Ambulatory Care Sensitive Conditions (ACSCs) are those for which hospitalisation is thought to be avoidable with the application of preventive care and early disease management, usually delivered in a primary care setting. ACSCs are used extensively as indicators of accessibility and effectiveness of primary health care. We examined the association between patient characteristics and hospitalisation for ACSCs in the adult and paediatric population in Victoria, Australia, 2003/04.
Hospital admissions data were merged with two area-level socioeconomic indexes: Index of Socio-Economic Disadvantage (IRSED) and Accessibility/Remoteness Index of Australia (ARIA). Univariate and multiple logistic regressions were performed for both adult (age 18+ years) and paediatric (age <18 years) groups, reporting odds ratios (OR) and 95% confidence intervals (CI) for a number of predictors of ACSCs admissions compared to non-ACSCs admissions.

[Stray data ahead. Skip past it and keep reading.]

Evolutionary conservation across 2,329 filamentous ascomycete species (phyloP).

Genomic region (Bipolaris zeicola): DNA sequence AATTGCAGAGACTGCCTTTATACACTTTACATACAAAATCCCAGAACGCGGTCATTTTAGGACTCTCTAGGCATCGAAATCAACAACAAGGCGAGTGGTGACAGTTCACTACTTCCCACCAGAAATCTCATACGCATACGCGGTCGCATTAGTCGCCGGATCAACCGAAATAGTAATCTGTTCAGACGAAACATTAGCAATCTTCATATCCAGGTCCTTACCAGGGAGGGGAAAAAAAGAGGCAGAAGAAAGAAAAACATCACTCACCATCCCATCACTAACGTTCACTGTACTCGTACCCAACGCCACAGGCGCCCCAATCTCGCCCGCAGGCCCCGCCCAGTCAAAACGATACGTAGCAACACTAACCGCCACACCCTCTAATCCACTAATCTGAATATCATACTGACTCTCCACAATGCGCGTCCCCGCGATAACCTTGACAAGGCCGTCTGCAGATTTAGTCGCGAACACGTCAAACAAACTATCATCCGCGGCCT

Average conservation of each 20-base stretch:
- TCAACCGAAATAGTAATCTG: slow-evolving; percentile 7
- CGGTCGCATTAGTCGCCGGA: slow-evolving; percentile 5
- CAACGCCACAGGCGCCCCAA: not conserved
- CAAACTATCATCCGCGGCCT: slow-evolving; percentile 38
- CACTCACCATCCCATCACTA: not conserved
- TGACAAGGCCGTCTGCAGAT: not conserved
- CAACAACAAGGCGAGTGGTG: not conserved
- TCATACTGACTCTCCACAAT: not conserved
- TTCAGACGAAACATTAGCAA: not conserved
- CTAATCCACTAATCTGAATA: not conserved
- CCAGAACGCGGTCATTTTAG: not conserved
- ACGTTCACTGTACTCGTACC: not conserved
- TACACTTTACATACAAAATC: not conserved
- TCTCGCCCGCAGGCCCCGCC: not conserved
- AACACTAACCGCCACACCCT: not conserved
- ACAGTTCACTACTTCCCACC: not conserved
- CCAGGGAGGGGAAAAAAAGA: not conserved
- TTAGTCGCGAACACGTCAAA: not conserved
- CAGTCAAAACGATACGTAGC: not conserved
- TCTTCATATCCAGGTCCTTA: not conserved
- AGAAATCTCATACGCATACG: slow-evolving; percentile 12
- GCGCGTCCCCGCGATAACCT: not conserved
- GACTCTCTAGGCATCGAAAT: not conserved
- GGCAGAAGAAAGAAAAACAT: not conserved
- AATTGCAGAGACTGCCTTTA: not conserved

Predictors were much more strongly associated with ACSCs admissions compared to non-ACSCs admissions in the adult group than for the paediatric group with the exception of rurality. Significant adjusted ORs in the adult group were 1.06, 1.15, 1.13, 1.06 and 1.11 for sex, rurality, age, IRSED and ARIA variables, and 1.34, 1.04 and 1.09 in the paediatric group for rurality, IRSED and ARIA, respectively.
Disadvantaged paediatric and adult population experience more need of hospital care for ACSCs. Access barriers to primary care are plausible causes for the observed disparities. Understanding the characteristics of individuals experiencing access barriers to primary care will be useful for developing targeted interventions meeting the unique ambulatory needs of the population.
Ambulatory care; Primary care; Socio-demographic; Access barriers